Thus, the figures presented in this study strongly suggest an individualized approach to optimization of the CRT device since some patients might benefit from VV-optimization, others from AV-delay optimization and others from both. How reverse remodelling influences on dyssynchrony and long-term effects of device optimization should be studied in future RCT's. Two published RCT's have however not demonstrated any beneficial effects of VV optimization on LV dimensions, functional class or QoL [19,20].

There are many ways to measure hemodynamik effects of device programming.

Echocardiography measuring stroke volume by left ventricular outflow tract (LVOT) VTI is perhaps most used. We prefer the TDI method, since we are used to it and therefore find it a time efficient method to find the most appropriate programming with regard to it's relation with regional contractility (dP/dt) and longitudinal function. This can also be achieved by visual examination only, without the need for measurements (Fig (Fig6).6). Thus, a fast non-invasive method. Invasive dP/dt, blood pressure, finger plethysmography, cardiac impedance, electrocardiogram and intracardiac electrogram (IEGM) are all useful methods, at least in the acute phase, but they will probably show slightly different results. Most important is however, to use methods which one is accosted to and relies on.

Figure 6
Tissue tracking (TT) preoperatively (left) and after implantation of CRT device (right), at best VV-interval (sequential pacing LV lead 20 ms before RV lead in this patient), showing improved systolic function, i.e. longitudinal motion. TT is a fast non-invasive ...

Study limitations

A major limitation of this study is the lack of randomization and the small patient number. Designing this trial again we would have included more patients and performed a randomization to assess the long-term effects of VV-optimization added onAV-delay optimization on LV function, NYHA-class and QoL. However, we believe this pilot study is important for highlighting the potential individual effect of VV-optimization in HF patients with prolonged QRS. Thus, even if this study is small and contains no long-term data, VV-optimization the first day after CRT implantation the study highlights the potential benefits of such strategy.

The PROSPECT (Predictors of response to cardiac resynchronization therapy) trial, an observational study, was somewhat disappointing concerning the value of measuring dyssynchrony [21]. This was a multicentre study including 426 patients with standard indication for CRT. The aim was to identify echocardiography and tissue Doppler measures of dyssynchrony and their ability to predict response to CRT. It was found that presence of signs of dyssynchrony was linked to 11-13% additional clinical response to CRT and 13-23% additional response for reverse remodelling compared to absence of measures of dyssynchrony. The main reason was a high inter-variability measuring signs of dyssynchrony. However, in a recently published sub analysis of this trial dyssynchrony was pointed out as one of the baseline characteristics to benefit of biventricular pacing [22]. The most useful measures of dyssynchrony according to this analysis are inter-ventricular (IVMD) and intra-ventricular (Ts lat-sept) measures because these are the measures with lowest inter-variability. The analysis also points out other important baseline characteristics for being a responder to CRT as female gender, non-ischemic ethiology, NYHA-class III, QRS-duration and having no history of ventricular tachycardia. These results show the difficulty of predicting a responder and would rather support our hypothesis that optimization of the device could be important during the first months before the remodelling process takes place.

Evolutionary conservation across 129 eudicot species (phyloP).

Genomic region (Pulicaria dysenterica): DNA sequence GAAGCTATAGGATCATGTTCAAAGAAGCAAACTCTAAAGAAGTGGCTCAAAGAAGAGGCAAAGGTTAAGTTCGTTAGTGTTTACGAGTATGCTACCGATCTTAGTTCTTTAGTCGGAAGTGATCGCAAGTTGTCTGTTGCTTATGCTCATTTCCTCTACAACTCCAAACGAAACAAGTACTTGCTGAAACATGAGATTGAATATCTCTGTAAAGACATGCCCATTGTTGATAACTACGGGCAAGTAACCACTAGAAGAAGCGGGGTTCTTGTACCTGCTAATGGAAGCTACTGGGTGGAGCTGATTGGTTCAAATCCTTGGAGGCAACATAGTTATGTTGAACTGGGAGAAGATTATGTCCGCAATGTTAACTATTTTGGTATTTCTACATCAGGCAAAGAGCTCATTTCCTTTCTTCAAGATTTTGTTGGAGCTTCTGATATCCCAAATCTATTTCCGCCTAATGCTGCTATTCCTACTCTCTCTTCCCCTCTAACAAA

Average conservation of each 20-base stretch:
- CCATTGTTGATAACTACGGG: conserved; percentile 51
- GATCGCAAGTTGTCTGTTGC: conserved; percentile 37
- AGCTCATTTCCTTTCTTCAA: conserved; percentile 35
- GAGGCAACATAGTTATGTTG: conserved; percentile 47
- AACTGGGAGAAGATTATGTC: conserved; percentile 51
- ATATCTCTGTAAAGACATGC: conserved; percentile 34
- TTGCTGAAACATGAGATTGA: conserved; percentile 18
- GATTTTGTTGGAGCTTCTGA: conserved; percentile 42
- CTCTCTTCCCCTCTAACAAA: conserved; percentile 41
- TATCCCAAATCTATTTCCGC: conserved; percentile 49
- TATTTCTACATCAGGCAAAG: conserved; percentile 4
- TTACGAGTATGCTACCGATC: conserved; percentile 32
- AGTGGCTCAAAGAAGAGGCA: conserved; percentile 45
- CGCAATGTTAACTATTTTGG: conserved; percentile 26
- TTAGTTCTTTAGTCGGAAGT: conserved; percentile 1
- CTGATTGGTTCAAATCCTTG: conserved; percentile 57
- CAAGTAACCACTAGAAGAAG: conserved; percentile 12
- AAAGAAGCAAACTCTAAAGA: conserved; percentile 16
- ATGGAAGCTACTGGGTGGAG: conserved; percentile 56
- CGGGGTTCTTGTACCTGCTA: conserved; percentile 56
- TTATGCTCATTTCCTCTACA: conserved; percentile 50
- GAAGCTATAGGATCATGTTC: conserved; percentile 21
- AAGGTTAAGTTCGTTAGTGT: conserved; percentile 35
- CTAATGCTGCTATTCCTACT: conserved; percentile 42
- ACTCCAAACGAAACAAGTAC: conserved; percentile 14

Thus it is important to perform a solid echocardiography examination not only to assess LV systolic function and degree of dyssynchrony but also to avoid other causes of heart failure, which shouldn't be treated with biventricular pacing, as valve diseases and non-viable myocardium. The latter can be done by a low-dose dobutamin stress-echocardiography examination.

Conclusions

Approximately 2 of 3 patients with chronic heart failure receiving cardiac resynchronization therapy improve their systolic heart function in the acute phase more with sequential biventricular pacing than with simultaneous biventricular pacing. Choosing sequential pacing, the best choice is to pace the LV lead before the RV lead and of tested programming LV lead 20 ms before RV lead turned out to have best effect on systolic function. The long-term clinical importance of these findings should be studied further.

Funding

This study was supported with grants from the Karolinska Institutet and Medtronic.

Conflict of interests

ME has received honoraria and research support from Medtronic.

MR and TS have no conflicts of interest to declare.

Authors' contributions

ME: Made substantial contributions to conception and design, acquisition, analysis and interpretation of data, mainly responsible for drafting the manuscript.

MR: acquisition, analysis and interpretation of data. TS: acquisition, analysis and interpretation of data. All authors have read and approved the final manuscript.

Acknowledgements

We thank Jenny Langanger for technical assistance.